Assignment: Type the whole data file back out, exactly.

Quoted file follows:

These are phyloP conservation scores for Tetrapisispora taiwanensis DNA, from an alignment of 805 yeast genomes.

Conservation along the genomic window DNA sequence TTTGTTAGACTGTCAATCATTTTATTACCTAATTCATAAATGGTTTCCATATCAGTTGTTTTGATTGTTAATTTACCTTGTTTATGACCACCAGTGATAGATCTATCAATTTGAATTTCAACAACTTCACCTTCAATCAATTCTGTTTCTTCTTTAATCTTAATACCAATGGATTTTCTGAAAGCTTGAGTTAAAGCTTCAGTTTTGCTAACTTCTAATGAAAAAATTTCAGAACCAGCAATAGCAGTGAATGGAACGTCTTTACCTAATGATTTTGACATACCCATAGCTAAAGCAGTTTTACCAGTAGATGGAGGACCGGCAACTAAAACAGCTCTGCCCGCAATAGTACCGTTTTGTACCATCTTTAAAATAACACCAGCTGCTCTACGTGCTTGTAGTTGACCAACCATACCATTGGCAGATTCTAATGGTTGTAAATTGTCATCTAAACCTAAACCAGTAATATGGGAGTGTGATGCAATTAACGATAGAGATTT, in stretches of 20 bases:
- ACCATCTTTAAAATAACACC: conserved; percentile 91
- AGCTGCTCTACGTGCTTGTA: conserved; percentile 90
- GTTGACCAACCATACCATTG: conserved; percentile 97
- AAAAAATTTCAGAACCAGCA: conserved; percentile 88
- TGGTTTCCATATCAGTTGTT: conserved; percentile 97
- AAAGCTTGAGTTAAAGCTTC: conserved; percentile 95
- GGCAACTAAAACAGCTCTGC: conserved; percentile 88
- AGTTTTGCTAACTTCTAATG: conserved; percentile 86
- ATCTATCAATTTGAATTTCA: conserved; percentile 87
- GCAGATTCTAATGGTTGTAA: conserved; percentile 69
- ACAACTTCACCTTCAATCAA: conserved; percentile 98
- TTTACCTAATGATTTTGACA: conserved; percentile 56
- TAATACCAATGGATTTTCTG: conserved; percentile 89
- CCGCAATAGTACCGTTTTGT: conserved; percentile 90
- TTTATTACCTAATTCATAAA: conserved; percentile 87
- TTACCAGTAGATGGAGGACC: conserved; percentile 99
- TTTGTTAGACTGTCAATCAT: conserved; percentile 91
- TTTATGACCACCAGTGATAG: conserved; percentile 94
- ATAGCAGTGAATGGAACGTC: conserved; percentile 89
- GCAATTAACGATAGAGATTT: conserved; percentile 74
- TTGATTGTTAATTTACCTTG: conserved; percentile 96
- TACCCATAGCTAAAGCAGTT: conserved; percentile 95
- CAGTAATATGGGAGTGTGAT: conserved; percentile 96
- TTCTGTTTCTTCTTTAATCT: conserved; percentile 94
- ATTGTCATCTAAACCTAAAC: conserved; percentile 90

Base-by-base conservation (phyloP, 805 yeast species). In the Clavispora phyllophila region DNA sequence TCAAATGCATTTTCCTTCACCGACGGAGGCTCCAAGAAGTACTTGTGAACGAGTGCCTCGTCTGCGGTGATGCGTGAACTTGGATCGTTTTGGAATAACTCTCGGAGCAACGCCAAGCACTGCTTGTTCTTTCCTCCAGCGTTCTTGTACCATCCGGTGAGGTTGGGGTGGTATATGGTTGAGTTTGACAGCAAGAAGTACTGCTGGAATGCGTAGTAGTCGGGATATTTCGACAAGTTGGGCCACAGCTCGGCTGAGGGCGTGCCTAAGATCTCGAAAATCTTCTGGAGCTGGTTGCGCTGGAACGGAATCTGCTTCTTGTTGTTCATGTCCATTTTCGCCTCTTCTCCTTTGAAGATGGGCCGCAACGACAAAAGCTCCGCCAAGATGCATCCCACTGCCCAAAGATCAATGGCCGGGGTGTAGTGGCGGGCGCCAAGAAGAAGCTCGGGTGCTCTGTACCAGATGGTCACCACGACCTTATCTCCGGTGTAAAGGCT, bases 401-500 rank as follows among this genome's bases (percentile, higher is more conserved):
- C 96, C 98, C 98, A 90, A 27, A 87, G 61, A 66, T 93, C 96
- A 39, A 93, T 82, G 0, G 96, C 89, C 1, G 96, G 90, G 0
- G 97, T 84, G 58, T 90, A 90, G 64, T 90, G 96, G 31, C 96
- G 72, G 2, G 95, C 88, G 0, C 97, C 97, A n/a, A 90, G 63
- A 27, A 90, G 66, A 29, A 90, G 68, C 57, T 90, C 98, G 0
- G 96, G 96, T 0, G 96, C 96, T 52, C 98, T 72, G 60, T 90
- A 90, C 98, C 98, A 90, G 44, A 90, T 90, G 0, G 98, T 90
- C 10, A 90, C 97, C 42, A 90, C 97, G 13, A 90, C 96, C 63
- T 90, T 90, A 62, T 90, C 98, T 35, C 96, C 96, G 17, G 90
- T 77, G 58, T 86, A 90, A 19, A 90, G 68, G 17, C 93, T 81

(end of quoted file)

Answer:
These are phyloP conservation scores for Tetrapisispora taiwanensis DNA, from an alignment of 805 yeast genomes.

Conservation along the genomic window DNA sequence TTTGTTAGACTGTCAATCATTTTATTACCTAATTCATAAATGGTTTCCATATCAGTTGTTTTGATTGTTAATTTACCTTGTTTATGACCACCAGTGATAGATCTATCAATTTGAATTTCAACAACTTCACCTTCAATCAATTCTGTTTCTTCTTTAATCTTAATACCAATGGATTTTCTGAAAGCTTGAGTTAAAGCTTCAGTTTTGCTAACTTCTAATGAAAAAATTTCAGAACCAGCAATAGCAGTGAATGGAACGTCTTTACCTAATGATTTTGACATACCCATAGCTAAAGCAGTTTTACCAGTAGATGGAGGACCGGCAACTAAAACAGCTCTGCCCGCAATAGTACCGTTTTGTACCATCTTTAAAATAACACCAGCTGCTCTACGTGCTTGTAGTTGACCAACCATACCATTGGCAGATTCTAATGGTTGTAAATTGTCATCTAAACCTAAACCAGTAATATGGGAGTGTGATGCAATTAACGATAGAGATTT, in stretches of 20 bases:
- ACCATCTTTAAAATAACACC: conserved; percentile 91
- AGCTGCTCTACGTGCTTGTA: conserved; percentile 90
- GTTGACCAACCATACCATTG: conserved; percentile 97
- AAAAAATTTCAGAACCAGCA: conserved; percentile 88
- TGGTTTCCATATCAGTTGTT: conserved; percentile 97
- AAAGCTTGAGTTAAAGCTTC: conserved; percentile 95
- GGCAACTAAAACAGCTCTGC: conserved; percentile 88
- AGTTTTGCTAACTTCTAATG: conserved; percentile 86
- ATCTATCAATTTGAATTTCA: conserved; percentile 87
- GCAGATTCTAATGGTTGTAA: conserved; percentile 69
- ACAACTTCACCTTCAATCAA: conserved; percentile 98
- TTTACCTAATGATTTTGACA: conserved; percentile 56
- TAATACCAATGGATTTTCTG: conserved; percentile 89
- CCGCAATAGTACCGTTTTGT: conserved; percentile 90
- TTTATTACCTAATTCATAAA: conserved; percentile 87
- TTACCAGTAGATGGAGGACC: conserved; percentile 99
- TTTGTTAGACTGTCAATCAT: conserved; percentile 91
- TTTATGACCACCAGTGATAG: conserved; percentile 94
- ATAGCAGTGAATGGAACGTC: conserved; percentile 89
- GCAATTAACGATAGAGATTT: conserved; percentile 74
- TTGATTGTTAATTTACCTTG: conserved; percentile 96
- TACCCATAGCTAAAGCAGTT: conserved; percentile 95
- CAGTAATATGGGAGTGTGAT: conserved; percentile 96
- TTCTGTTTCTTCTTTAATCT: conserved; percentile 94
- ATTGTCATCTAAACCTAAAC: conserved; percentile 90

Base-by-base conservation (phyloP, 805 yeast species). In the Clavispora phyllophila region DNA sequence TCAAATGCATTTTCCTTCACCGACGGAGGCTCCAAGAAGTACTTGTGAACGAGTGCCTCGTCTGCGGTGATGCGTGAACTTGGATCGTTTTGGAATAACTCTCGGAGCAACGCCAAGCACTGCTTGTTCTTTCCTCCAGCGTTCTTGTACCATCCGGTGAGGTTGGGGTGGTATATGGTTGAGTTTGACAGCAAGAAGTACTGCTGGAATGCGTAGTAGTCGGGATATTTCGACAAGTTGGGCCACAGCTCGGCTGAGGGCGTGCCTAAGATCTCGAAAATCTTCTGGAGCTGGTTGCGCTGGAACGGAATCTGCTTCTTGTTGTTCATGTCCATTTTCGCCTCTTCTCCTTTGAAGATGGGCCGCAACGACAAAAGCTCCGCCAAGATGCATCCCACTGCCCAAAGATCAATGGCCGGGGTGTAGTGGCGGGCGCCAAGAAGAAGCTCGGGTGCTCTGTACCAGATGGTCACCACGACCTTATCTCCGGTGTAAAGGCT, bases 401-500 rank as follows among this genome's bases (percentile, higher is more conserved):
- C 96, C 98, C 98, A 90, A 27, A 87, G 61, A 66, T 93, C 96
- A 39, A 93, T 82, G 0, G 96, C 89, C 1, G 96, G 90, G 0
- G 97, T 84, G 58, T 90, A 90, G 64, T 90, G 96, G 31, C 96
- G 72, G 2, G 95, C 88, G 0, C 97, C 97, A n/a, A 90, G 63
- A 27, A 90, G 66, A 29, A 90, G 68, C 57, T 90, C 98, G 0
- G 96, G 96, T 0, G 96, C 96, T 52, C 98, T 72, G 60, T 90
- A 90, C 98, C 98, A 90, G 44, A 90, T 90, G 0, G 98, T 90
- C 10, A 90, C 97, C 42, A 90, C 97, G 13, A 90, C 96, C 63
- T 90, T 90, A 62, T 90, C 98, T 35, C 96, C 96, G 17, G 90
- T 77, G 58, T 86, A 90, A 19, A 90, G 68, G 17, C 93, T 81